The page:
Sunday, March 27, 2011

Why Of Mice and Men?

In his recent call for children to read more books, the Education Secretary Michael Gove has questioned the dominance enjoyed by Steinbeck's Of Mice and Men in many schools. 
I’m sure that a man of Michael Gove’s sophistication wasn’t for a moment suggesting that Steinbeck’s superbly constructed naturalistic novel Of Mice and Men doesn’t deserve a place on anyone’s list of novels to be read by pupils in their teens.
Of course, at first sight, the novel’s readability rating indicates the book as being very easy to read. The Flesch-Kincaid grade level puts it at about the level of Grade 4 or Year 5 in UK. However, readability isn’t everything!
The beauty of the novella lends itself to the depth of analysis and interpretation the reader is able to produce in response to it. In other words, for higher ability pupils (as well as university students) the novella, if set against the socio-historical background of the time, offers the possibility of producing a highly engaging reading. As a simple, tragic story of friendship and compassion, its taut, play-like form is complemented by the simplicity of its language; it’s a book that is ‘accessible’ to pupils at the lower end of the ability range.
As the names of the two protagonists, George Milton and Lennie Small, suggest, the themes are at once universal and microcosmic. In fact, Of Mice and Men was part of Steinbeck’s celebrated trilogy. Flanked by his other two great novels, In Dubious Battle and The Grapes of Wrath, the intertextual references give a clue to the measure of Steinbeck’s ambition: one signalling its debt to Paradise Lost, the other to the ‘The Battle Hymn of the Republic’.
The title Of Mice and Men is also a clear enough allusion to Burns’s ‘To a Mouse’, the penultimate stanza of which provides a tidy encapsulation of the theme of the book:
‘The best laid schemes o' mice an' men
Gang aft agley,
An' lea'e us nought but grief an' pain,
For promis'd joy!’
So, let’s go with the rest of the estimable writers admired by Gove and at the same time make sure we hang on to Steinbeck’s classic.
Thanks to Susan Godsland for pointing me in the direction of the BBC News Magazine report.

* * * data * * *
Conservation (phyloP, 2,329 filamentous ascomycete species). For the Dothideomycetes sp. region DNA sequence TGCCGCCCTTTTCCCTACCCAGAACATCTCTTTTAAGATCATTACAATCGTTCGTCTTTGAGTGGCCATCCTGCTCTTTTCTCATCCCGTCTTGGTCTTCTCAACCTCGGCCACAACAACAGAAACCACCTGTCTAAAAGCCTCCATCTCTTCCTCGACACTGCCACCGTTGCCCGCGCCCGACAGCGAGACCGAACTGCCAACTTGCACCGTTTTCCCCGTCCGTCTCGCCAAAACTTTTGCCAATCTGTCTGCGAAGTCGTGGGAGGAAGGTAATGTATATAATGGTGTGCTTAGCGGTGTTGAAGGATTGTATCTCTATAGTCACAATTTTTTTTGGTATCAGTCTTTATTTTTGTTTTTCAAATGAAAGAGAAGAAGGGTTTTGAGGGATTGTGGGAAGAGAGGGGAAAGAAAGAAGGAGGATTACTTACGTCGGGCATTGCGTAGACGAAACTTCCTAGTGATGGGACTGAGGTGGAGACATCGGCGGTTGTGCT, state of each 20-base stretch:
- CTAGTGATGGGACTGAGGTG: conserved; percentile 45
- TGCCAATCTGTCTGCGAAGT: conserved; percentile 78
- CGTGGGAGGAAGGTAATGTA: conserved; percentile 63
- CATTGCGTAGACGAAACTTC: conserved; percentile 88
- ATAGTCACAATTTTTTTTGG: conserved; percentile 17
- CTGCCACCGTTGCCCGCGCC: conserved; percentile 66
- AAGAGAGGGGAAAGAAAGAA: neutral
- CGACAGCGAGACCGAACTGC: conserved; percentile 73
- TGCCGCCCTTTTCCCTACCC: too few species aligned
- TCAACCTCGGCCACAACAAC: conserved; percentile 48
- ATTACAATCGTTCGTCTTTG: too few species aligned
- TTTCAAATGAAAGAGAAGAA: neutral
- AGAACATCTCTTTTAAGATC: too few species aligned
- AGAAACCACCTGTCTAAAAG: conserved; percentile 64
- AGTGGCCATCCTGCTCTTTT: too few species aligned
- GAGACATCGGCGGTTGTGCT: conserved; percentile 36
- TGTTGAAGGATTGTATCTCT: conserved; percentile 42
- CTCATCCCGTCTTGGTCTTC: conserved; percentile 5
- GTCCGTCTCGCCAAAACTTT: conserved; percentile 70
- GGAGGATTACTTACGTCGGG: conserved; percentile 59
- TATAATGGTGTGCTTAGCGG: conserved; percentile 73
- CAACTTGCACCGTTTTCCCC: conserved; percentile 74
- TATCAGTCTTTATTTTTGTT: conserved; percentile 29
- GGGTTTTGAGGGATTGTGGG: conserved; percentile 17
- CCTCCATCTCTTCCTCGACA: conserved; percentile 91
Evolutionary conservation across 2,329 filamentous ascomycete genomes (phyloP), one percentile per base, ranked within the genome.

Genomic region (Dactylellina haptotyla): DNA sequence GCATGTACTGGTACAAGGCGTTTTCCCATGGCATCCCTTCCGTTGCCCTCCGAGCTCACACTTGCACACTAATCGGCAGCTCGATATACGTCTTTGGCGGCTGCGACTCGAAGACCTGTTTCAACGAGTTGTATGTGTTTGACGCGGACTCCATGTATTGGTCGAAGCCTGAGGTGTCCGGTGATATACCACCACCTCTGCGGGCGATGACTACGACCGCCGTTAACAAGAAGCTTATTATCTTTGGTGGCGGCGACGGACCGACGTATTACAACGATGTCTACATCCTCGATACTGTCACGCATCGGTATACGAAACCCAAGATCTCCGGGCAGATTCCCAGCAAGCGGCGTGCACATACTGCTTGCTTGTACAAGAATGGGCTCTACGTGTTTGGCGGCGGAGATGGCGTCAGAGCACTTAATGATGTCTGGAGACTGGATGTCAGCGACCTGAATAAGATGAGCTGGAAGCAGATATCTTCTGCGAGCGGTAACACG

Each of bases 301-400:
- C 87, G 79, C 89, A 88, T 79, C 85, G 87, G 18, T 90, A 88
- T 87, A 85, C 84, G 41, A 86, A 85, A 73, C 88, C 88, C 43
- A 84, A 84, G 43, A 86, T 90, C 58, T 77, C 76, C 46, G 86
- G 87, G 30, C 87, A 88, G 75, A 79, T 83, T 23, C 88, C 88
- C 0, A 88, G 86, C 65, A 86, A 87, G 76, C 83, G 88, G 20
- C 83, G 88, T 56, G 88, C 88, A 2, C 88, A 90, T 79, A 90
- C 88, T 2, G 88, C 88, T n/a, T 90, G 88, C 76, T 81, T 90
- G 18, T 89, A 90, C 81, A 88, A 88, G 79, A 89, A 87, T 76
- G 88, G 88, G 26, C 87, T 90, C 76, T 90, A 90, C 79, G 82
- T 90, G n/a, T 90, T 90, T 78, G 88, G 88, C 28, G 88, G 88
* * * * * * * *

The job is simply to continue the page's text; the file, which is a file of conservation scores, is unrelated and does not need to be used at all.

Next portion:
Friday, March 25, 2011

A pot of gold!

At the end of my latest Sounds-Write course this week, Samantha Rushforth-Willoughby from Stone Church of England School in Aylesbury, came up to me and said:
“I feel as though someone has just handed me a pot of gold.”
 As the training had been spread over four weeks, Sam had had the opportunity to put into practice many of the Sounds-Write lessons and error corrections and her comment was a reflection on how effective she thinks the Sounds-Write training is.

Tuesday, March 22, 2011

Fifty books a year?


This morning’s Telegraph is reporting that Michael Gove expects that children aged as young as eleven should be reading fifty books a year.
Graeme Paton thinks that Gove’s latest ruminations probably reflect his thinking on the tour he’s just made ‘of high-performing “charter schools” – state-funded institutions that are run free of Government interference – in the United States’. 
According to Paton, the Infinity School in Harlem, a massively deprived area of New York, set their children the challenge of reading fifty books over the course of a year. The school, run by the KIPP (Knowledge is Power Program) charity organisation, is setting itself very high standards, with the result that it is the highest performing school in the city: this, despite the fact that a reported 80% of its children are from backgrounds poor enough to warrant them receiving free and reduced price lunches.
Michael Gove is certainly right in claiming that, in general, schools do far too little to challenge their pupils – and not just in the area of reading. However, it’s all very well talking about reading fifty books a year.
If, as was reported recently, the twelfth most popular book chosen by girls in the final two years of school is The Very Hungry Caterpillar, while boys favour ‘very easy’ books, readability needs to be taken into account. The challenge isn’t simply about quantity; it’s also about quality. Unless children are reading at or above their chronological age, they are unlikely to be enhancing their vocabulary, their facility with a range of different genres, or their exposure to a range of increasingly complex grammatical structures, all of which are part of the necessary preparation for their further education.
The other thing is that children need to be able to read with fluency if they are to cope with texts of increasing difficulty and that means making sure that they can actually read. For that to transpire, teachers need proper training in how to teach reading and spelling and all the evidence is that this is not yet happening.